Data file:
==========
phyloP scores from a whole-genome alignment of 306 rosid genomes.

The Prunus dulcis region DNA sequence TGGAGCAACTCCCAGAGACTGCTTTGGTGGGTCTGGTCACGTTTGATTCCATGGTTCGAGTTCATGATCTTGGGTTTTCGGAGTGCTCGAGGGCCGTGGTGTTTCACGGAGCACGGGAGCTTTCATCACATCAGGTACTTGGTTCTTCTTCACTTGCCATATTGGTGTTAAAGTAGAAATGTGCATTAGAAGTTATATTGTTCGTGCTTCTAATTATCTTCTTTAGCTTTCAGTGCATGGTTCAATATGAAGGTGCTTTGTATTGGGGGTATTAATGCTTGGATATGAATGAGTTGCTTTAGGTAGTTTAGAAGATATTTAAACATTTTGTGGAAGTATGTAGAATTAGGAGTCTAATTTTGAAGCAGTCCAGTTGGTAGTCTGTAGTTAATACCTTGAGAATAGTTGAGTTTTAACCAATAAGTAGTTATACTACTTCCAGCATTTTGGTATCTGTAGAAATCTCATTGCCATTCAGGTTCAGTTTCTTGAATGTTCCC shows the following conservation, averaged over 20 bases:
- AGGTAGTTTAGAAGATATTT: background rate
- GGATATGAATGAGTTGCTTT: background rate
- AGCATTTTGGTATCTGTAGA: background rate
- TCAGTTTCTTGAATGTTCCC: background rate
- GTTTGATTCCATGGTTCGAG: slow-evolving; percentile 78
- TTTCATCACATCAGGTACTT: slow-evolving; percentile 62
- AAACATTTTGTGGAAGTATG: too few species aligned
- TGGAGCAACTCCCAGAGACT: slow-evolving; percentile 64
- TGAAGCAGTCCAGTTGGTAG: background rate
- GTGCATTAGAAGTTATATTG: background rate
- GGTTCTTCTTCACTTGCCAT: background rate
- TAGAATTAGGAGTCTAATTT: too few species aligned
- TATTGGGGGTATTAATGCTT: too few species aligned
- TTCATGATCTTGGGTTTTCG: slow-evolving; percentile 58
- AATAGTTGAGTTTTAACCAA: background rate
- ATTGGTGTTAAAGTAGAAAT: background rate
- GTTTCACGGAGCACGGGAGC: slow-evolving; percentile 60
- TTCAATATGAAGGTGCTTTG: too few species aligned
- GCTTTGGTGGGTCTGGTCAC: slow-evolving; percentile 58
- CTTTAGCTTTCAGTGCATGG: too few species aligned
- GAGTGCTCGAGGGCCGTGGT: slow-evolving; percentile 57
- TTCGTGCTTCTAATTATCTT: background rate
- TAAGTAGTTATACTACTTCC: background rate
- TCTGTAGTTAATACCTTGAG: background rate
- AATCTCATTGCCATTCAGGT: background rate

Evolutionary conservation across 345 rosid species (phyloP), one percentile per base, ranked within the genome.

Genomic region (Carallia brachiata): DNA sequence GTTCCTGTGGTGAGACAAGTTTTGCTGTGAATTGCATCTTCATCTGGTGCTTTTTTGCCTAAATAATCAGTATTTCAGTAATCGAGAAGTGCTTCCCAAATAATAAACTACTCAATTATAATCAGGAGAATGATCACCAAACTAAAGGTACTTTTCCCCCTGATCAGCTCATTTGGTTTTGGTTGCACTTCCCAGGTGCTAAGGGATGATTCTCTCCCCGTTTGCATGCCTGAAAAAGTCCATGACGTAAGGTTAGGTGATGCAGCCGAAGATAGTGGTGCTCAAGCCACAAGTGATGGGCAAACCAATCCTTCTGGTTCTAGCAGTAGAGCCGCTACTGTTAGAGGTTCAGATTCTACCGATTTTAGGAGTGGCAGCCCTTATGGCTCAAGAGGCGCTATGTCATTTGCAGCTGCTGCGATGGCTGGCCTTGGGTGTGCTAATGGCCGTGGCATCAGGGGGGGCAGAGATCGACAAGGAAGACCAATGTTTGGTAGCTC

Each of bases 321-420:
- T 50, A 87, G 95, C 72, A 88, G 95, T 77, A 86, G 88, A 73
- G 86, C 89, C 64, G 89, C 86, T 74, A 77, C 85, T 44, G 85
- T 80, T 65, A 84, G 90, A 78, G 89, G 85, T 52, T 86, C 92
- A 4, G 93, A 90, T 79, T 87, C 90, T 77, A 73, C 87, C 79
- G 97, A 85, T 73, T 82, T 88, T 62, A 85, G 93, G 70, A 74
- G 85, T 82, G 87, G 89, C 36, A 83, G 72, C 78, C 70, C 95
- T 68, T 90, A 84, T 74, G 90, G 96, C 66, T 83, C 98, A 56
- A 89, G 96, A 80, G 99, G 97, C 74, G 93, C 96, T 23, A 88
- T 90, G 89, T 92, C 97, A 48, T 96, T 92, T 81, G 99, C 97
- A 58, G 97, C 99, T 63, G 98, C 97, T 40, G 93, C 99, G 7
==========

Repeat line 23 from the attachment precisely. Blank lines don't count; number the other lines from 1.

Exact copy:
- GAGTGCTCGAGGGCCGTGGT: slow-evolving; percentile 57